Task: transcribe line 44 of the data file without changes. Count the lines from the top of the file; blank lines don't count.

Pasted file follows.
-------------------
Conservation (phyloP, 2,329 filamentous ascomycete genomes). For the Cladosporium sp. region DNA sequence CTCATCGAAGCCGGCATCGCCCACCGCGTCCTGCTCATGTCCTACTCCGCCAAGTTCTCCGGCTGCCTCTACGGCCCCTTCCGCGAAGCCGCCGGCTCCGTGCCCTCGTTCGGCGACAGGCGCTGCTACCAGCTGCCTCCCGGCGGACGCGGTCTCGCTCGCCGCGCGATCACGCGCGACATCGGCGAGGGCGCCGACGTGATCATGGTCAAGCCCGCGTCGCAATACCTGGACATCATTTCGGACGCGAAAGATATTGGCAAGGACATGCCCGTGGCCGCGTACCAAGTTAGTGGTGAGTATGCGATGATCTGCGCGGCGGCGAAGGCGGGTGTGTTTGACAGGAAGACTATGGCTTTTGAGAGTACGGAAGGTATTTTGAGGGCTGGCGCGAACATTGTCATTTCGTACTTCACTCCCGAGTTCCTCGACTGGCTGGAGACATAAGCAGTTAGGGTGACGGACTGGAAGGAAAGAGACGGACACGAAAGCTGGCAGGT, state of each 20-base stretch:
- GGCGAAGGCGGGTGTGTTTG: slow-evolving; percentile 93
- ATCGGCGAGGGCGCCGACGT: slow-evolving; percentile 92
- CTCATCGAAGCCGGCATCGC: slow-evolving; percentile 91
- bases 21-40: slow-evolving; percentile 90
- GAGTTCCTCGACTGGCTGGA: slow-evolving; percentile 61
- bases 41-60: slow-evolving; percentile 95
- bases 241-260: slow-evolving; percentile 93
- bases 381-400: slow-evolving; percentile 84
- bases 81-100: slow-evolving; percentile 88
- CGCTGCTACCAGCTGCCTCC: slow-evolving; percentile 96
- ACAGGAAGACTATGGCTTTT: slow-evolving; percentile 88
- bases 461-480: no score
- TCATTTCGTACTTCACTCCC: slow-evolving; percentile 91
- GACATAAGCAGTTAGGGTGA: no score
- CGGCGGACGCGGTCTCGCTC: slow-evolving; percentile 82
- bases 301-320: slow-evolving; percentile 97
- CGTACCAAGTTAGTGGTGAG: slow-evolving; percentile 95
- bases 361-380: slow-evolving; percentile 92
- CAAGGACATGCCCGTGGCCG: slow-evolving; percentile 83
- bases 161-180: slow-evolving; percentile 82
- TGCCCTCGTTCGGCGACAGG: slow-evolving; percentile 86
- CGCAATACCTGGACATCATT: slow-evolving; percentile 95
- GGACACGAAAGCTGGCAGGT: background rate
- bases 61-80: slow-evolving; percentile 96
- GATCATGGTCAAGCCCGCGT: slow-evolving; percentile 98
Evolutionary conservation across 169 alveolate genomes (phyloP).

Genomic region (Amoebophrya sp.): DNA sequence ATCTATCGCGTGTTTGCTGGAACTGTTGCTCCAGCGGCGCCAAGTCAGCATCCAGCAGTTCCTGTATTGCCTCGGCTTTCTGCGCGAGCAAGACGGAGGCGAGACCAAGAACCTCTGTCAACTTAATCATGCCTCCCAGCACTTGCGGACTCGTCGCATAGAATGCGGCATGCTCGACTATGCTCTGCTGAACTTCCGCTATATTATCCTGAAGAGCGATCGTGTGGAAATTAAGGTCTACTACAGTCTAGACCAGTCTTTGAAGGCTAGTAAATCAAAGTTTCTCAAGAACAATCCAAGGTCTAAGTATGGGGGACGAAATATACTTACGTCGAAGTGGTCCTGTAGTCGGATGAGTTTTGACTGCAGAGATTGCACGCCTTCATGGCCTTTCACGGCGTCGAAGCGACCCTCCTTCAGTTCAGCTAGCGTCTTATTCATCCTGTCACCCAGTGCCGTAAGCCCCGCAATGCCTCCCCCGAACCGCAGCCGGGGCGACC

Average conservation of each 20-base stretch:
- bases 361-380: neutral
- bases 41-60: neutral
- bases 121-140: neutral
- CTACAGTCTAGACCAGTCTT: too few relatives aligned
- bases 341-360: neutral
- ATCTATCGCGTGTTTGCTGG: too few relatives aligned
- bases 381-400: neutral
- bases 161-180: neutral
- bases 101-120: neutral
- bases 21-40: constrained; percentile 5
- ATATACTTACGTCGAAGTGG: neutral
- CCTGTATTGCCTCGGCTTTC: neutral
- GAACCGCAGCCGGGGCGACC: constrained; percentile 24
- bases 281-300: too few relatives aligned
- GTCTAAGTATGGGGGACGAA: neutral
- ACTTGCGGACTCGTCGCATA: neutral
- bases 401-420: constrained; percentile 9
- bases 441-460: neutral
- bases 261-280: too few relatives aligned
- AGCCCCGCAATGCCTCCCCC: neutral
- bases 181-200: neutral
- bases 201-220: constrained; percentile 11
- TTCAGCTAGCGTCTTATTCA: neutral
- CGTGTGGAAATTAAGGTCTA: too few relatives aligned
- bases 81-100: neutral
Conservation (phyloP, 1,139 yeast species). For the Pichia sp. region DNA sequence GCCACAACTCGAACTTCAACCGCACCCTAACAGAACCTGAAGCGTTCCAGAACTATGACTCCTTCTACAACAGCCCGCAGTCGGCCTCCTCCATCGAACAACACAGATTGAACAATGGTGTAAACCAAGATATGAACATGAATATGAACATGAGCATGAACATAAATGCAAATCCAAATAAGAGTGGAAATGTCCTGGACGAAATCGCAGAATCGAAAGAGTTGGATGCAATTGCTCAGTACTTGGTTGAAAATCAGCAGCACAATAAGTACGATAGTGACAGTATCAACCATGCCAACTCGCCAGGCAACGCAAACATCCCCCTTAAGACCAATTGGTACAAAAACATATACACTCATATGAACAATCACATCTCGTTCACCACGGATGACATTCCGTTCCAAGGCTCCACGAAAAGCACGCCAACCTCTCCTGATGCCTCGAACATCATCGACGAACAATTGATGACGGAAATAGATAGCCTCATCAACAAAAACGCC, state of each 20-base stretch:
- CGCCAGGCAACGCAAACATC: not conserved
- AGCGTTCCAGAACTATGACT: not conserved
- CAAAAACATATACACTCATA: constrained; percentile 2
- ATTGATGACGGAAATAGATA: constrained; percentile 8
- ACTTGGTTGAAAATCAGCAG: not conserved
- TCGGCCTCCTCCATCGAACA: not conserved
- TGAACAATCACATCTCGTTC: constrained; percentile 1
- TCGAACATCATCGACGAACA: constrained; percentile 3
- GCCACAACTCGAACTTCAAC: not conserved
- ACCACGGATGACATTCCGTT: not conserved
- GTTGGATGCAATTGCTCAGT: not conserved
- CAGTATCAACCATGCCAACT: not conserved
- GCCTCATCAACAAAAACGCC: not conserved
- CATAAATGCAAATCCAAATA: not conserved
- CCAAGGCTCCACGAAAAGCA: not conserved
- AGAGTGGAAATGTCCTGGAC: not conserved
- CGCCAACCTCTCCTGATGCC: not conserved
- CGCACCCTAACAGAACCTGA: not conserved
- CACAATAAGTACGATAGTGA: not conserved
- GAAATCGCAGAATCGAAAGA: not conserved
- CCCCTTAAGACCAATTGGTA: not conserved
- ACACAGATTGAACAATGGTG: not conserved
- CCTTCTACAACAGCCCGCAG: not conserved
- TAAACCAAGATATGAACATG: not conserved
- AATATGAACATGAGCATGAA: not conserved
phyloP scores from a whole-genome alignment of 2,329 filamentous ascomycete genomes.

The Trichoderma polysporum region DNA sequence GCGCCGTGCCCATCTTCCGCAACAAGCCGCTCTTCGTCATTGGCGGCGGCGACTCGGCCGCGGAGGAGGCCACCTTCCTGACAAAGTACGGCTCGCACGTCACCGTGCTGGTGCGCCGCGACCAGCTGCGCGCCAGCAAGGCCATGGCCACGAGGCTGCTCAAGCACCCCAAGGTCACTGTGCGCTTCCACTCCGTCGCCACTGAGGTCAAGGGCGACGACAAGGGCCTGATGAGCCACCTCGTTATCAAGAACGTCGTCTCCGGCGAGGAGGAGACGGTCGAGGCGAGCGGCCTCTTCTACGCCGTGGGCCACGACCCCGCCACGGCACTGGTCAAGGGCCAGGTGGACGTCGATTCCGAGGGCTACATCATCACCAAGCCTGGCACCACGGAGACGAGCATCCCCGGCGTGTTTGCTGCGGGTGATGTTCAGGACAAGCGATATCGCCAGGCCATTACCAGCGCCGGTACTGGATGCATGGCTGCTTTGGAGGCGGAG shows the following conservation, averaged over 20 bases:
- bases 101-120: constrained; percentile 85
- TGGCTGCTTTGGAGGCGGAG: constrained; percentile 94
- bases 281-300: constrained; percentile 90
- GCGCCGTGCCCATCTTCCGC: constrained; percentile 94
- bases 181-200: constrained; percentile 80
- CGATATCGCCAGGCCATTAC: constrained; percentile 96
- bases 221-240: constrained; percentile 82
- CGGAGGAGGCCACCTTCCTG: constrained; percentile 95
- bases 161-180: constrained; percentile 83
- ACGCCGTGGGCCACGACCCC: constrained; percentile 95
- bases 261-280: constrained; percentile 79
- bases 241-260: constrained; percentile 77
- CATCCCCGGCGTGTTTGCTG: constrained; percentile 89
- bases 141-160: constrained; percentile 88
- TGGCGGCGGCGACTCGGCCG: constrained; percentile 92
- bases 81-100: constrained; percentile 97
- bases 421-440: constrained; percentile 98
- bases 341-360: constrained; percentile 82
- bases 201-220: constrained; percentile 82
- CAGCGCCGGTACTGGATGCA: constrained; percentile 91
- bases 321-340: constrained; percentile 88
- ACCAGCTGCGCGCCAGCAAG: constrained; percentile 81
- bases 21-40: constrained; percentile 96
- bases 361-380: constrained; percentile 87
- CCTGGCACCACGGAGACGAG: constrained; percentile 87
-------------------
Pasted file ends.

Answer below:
- GTCTAAGTATGGGGGACGAA: neutral